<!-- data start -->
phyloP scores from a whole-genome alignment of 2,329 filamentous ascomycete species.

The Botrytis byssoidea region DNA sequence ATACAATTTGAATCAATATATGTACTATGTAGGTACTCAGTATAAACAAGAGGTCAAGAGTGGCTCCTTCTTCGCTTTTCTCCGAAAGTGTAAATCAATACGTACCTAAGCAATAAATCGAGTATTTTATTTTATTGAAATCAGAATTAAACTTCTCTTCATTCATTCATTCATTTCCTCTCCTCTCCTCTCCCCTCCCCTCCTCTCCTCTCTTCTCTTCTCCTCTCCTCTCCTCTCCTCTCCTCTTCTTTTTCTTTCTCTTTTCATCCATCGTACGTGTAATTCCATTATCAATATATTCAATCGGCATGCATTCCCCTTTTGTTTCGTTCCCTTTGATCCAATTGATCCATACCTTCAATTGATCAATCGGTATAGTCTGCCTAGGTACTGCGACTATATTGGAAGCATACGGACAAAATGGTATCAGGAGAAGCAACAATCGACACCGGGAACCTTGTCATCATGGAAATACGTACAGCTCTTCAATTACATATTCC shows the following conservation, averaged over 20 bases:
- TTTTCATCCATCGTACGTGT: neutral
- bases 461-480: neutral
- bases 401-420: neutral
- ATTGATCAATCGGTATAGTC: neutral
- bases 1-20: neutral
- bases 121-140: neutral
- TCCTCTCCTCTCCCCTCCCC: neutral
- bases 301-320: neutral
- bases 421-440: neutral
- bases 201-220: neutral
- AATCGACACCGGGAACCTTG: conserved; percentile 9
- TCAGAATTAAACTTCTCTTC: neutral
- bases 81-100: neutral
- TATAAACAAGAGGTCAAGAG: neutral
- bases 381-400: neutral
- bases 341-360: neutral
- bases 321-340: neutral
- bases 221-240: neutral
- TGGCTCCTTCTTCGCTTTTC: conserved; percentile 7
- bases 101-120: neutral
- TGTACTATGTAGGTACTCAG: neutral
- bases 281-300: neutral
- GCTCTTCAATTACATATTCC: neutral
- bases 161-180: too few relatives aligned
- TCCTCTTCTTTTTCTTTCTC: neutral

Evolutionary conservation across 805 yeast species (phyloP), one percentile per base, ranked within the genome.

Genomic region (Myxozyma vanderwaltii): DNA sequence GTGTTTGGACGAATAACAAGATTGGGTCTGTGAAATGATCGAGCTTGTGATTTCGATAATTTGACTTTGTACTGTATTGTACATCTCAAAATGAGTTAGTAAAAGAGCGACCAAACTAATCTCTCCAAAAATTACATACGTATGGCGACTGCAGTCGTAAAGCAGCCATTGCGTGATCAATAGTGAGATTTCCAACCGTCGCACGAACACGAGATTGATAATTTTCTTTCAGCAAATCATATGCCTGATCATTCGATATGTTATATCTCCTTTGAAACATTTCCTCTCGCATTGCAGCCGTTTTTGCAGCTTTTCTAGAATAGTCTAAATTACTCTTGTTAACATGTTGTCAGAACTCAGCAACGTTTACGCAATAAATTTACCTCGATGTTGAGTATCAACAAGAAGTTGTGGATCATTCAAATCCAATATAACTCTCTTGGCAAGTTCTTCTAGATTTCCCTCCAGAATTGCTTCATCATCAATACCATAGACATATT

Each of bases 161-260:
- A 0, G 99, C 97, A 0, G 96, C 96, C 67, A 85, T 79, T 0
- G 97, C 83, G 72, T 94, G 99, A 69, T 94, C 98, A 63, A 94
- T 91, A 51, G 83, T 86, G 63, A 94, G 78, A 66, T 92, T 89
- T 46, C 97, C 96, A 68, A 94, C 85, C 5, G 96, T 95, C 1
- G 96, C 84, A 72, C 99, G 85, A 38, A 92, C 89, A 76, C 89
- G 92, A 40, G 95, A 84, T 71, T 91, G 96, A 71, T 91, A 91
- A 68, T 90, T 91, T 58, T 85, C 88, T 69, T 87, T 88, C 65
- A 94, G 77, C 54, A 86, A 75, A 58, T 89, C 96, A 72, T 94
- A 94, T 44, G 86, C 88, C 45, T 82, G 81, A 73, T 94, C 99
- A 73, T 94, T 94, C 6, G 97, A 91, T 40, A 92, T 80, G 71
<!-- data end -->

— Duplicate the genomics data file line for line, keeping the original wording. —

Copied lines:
phyloP scores from a whole-genome alignment of 2,329 filamentous ascomycete species.

The Botrytis byssoidea region DNA sequence ATACAATTTGAATCAATATATGTACTATGTAGGTACTCAGTATAAACAAGAGGTCAAGAGTGGCTCCTTCTTCGCTTTTCTCCGAAAGTGTAAATCAATACGTACCTAAGCAATAAATCGAGTATTTTATTTTATTGAAATCAGAATTAAACTTCTCTTCATTCATTCATTCATTTCCTCTCCTCTCCTCTCCCCTCCCCTCCTCTCCTCTCTTCTCTTCTCCTCTCCTCTCCTCTCCTCTCCTCTTCTTTTTCTTTCTCTTTTCATCCATCGTACGTGTAATTCCATTATCAATATATTCAATCGGCATGCATTCCCCTTTTGTTTCGTTCCCTTTGATCCAATTGATCCATACCTTCAATTGATCAATCGGTATAGTCTGCCTAGGTACTGCGACTATATTGGAAGCATACGGACAAAATGGTATCAGGAGAAGCAACAATCGACACCGGGAACCTTGTCATCATGGAAATACGTACAGCTCTTCAATTACATATTCC shows the following conservation, averaged over 20 bases:
- TTTTCATCCATCGTACGTGT: neutral
- bases 461-480: neutral
- bases 401-420: neutral
- ATTGATCAATCGGTATAGTC: neutral
- bases 1-20: neutral
- bases 121-140: neutral
- TCCTCTCCTCTCCCCTCCCC: neutral
- bases 301-320: neutral
- bases 421-440: neutral
- bases 201-220: neutral
- AATCGACACCGGGAACCTTG: conserved; percentile 9
- TCAGAATTAAACTTCTCTTC: neutral
- bases 81-100: neutral
- TATAAACAAGAGGTCAAGAG: neutral
- bases 381-400: neutral
- bases 341-360: neutral
- bases 321-340: neutral
- bases 221-240: neutral
- TGGCTCCTTCTTCGCTTTTC: conserved; percentile 7
- bases 101-120: neutral
- TGTACTATGTAGGTACTCAG: neutral
- bases 281-300: neutral
- GCTCTTCAATTACATATTCC: neutral
- bases 161-180: too few relatives aligned
- TCCTCTTCTTTTTCTTTCTC: neutral

Evolutionary conservation across 805 yeast species (phyloP), one percentile per base, ranked within the genome.

Genomic region (Myxozyma vanderwaltii): DNA sequence GTGTTTGGACGAATAACAAGATTGGGTCTGTGAAATGATCGAGCTTGTGATTTCGATAATTTGACTTTGTACTGTATTGTACATCTCAAAATGAGTTAGTAAAAGAGCGACCAAACTAATCTCTCCAAAAATTACATACGTATGGCGACTGCAGTCGTAAAGCAGCCATTGCGTGATCAATAGTGAGATTTCCAACCGTCGCACGAACACGAGATTGATAATTTTCTTTCAGCAAATCATATGCCTGATCATTCGATATGTTATATCTCCTTTGAAACATTTCCTCTCGCATTGCAGCCGTTTTTGCAGCTTTTCTAGAATAGTCTAAATTACTCTTGTTAACATGTTGTCAGAACTCAGCAACGTTTACGCAATAAATTTACCTCGATGTTGAGTATCAACAAGAAGTTGTGGATCATTCAAATCCAATATAACTCTCTTGGCAAGTTCTTCTAGATTTCCCTCCAGAATTGCTTCATCATCAATACCATAGACATATT

Each of bases 161-260:
- A 0, G 99, C 97, A 0, G 96, C 96, C 67, A 85, T 79, T 0
- G 97, C 83, G 72, T 94, G 99, A 69, T 94, C 98, A 63, A 94
- T 91, A 51, G 83, T 86, G 63, A 94, G 78, A 66, T 92, T 89
- T 46, C 97, C 96, A 68, A 94, C 85, C 5, G 96, T 95, C 1
- G 96, C 84, A 72, C 99, G 85, A 38, A 92, C 89, A 76, C 89
- G 92, A 40, G 95, A 84, T 71, T 91, G 96, A 71, T 91, A 91
- A 68, T 90, T 91, T 58, T 85, C 88, T 69, T 87, T 88, C 65
- A 94, G 77, C 54, A 86, A 75, A 58, T 89, C 96, A 72, T 94
- A 94, T 44, G 86, C 88, C 45, T 82, G 81, A 73, T 94, C 99
- A 73, T 94, T 94, C 6, G 97, A 91, T 40, A 92, T 80, G 71